CommercialFleet

Fuel cells are the practical route to lowering HGV emissions

Truck CO2 emissions, ACEA truck emissions.

The future of transport is looking increasingly fuel cell driven, according to sustainable energy consultancy E4tech.

In its fifth annual overview of the fuel cell sector, it found that fuel cells are key to transitioning away from carbon fuels.

Last year saw the groundwork for fuel cells and hydrogen application continue to be laid. Fuel cell costs dropped, manufacturing capacity expanded, the supply chain firmed up, and Governments and companies set out targets for true mass production and adoption.  

The most significant advancements in fuel cell application over the last year has been for transport with fuel cells now powering vehicles and vessels.

The heavy duty truck sector now sees fuel cell technology as its best long-term fuel option and driven by favourable taxation along with emission concerns, fleets using mid-sized lorries are going into service in Switzerland and China.

FedEX and UPS are trialling fuel-cell powered delivery vans and DHL Express will be using 500 fuel cell range-extension vans next year. In Japan, Toyota is developing fuel cell trucks for the 7-11 convenience store chain, with deployment later this year.

Hyundai has announced an agreement to supply 1,000 18-tonne fuel cell trucks to Switzerland in partnership with H2 energy. These HGVs will be used by a consortium of companies including Co-op, a Swiss supermarket, committed to replacing its fleet with zero-emission vehicles and supporting hydrogen. The vehicle range is 400km.

A favourable taxation environment has also encouraged the adoption of hydrogen powered lorry fleets in Switzerland.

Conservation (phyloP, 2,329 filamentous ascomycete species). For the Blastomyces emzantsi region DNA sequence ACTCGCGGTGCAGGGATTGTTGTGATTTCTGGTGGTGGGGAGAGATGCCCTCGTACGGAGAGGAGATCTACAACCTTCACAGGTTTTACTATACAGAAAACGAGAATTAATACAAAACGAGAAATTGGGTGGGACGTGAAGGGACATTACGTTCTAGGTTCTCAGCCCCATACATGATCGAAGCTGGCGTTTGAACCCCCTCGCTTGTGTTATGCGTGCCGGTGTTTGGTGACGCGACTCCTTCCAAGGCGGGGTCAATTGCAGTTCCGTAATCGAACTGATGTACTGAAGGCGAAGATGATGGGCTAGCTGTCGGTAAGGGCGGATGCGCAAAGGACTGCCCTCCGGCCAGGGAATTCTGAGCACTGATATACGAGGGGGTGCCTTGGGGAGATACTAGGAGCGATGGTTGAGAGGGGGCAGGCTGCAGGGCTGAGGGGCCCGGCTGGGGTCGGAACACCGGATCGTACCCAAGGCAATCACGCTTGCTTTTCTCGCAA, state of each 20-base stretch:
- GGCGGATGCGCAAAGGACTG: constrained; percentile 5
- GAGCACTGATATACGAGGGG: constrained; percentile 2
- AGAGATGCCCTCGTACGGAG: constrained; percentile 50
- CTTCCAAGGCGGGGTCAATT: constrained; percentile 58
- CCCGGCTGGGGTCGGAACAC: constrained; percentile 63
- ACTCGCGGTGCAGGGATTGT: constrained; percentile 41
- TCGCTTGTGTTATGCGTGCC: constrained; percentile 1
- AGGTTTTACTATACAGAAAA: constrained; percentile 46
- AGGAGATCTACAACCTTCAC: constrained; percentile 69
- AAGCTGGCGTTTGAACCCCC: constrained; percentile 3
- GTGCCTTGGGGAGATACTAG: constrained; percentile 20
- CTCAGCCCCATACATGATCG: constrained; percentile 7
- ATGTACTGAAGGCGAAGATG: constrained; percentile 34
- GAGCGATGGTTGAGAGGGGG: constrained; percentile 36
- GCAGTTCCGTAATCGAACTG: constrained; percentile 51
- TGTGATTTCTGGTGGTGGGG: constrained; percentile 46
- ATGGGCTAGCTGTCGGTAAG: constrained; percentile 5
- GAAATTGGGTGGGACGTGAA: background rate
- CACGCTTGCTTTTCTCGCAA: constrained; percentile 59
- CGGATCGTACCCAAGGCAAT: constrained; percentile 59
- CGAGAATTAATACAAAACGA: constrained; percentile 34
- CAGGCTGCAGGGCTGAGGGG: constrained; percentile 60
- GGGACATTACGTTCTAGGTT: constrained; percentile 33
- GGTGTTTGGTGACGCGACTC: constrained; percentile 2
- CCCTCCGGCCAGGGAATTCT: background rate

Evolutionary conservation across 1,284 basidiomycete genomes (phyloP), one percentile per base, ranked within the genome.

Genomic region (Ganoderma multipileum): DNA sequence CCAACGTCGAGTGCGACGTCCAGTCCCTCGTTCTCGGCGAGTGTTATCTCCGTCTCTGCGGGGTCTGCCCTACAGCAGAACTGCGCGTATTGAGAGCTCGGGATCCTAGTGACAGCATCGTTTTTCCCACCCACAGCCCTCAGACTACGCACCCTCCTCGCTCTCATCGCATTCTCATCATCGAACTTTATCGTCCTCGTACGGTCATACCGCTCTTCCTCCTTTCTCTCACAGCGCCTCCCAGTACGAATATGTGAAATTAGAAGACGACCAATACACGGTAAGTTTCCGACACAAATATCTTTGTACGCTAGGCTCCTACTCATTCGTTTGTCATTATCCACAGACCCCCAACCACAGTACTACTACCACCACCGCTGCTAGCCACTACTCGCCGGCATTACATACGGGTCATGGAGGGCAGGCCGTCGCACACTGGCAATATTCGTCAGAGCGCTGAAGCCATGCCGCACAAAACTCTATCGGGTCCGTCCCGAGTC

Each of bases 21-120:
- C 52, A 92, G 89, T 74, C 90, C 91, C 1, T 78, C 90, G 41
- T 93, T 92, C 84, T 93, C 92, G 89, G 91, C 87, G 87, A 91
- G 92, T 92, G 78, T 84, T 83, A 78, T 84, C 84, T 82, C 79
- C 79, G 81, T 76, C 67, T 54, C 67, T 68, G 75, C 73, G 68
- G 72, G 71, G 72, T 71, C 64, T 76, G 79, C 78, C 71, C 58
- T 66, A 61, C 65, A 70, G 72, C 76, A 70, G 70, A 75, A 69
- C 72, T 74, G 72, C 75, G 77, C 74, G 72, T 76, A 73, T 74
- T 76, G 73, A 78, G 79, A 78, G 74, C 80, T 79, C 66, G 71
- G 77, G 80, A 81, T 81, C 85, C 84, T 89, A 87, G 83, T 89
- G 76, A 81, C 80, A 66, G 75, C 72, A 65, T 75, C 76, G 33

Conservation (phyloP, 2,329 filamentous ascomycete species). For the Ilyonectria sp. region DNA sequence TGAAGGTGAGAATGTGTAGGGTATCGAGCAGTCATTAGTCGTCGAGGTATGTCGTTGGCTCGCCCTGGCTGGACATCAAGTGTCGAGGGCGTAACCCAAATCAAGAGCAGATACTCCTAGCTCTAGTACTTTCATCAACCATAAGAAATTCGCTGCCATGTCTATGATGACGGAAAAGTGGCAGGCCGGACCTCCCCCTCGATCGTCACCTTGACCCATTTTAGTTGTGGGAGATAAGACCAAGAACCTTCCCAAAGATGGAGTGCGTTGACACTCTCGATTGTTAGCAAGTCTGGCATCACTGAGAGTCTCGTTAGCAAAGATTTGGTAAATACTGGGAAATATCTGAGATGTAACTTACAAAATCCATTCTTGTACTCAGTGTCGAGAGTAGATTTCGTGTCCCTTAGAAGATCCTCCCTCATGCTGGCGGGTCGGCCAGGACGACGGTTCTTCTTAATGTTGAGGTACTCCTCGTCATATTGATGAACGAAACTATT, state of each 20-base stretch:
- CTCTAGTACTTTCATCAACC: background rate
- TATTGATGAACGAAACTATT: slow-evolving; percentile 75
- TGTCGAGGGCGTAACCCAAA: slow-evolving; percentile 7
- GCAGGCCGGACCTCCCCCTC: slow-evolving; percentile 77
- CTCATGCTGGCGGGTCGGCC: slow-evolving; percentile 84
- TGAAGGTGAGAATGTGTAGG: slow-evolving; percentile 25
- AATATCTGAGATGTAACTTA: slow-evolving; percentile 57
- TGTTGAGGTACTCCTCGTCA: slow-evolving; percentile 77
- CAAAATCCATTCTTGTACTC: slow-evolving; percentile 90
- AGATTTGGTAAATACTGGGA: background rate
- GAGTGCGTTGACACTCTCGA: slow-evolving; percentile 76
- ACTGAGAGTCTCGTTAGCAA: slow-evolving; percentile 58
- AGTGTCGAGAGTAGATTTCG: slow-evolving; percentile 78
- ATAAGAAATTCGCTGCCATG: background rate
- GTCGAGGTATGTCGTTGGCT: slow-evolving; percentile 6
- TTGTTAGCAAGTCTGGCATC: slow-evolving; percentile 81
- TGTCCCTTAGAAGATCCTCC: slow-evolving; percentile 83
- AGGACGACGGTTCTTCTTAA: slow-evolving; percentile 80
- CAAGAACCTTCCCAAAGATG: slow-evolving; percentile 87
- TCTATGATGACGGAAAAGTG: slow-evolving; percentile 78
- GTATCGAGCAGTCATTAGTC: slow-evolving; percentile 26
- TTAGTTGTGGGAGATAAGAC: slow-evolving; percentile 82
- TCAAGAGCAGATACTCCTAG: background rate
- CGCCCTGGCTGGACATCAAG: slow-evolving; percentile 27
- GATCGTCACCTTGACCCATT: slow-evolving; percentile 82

Nikola Motor plans to be the ‘Tesla’ of heavy-duty fuel cell vehicles with a reported $11bn US in pre-orders for its semi-trucks and a $380m in pre-orders for its Nikola Tre, its newly unveiled European model.

The firm plans to offer a subscription model that includes fuel and maintenance rather than selling the trucks.

Large corporations are starting to invest in fuel cells and hydrogen as part of their strategy with some linking their interests in infrastructure, logistics, supply chain, energy and other forms of transport beyond shipping.

Professor David Hart, report lead author at E4tech, said: “There’s a real tangible interest in deployment, scale-up and sustainable business propositions. Governments are indicating that fuel cells are a genuine contender in driving economic and industrial growth, beyond having clear environmental benefits.

 

“The next two years are key and we fully expect to see increased investment, innovation, sector growth and adoption.” 



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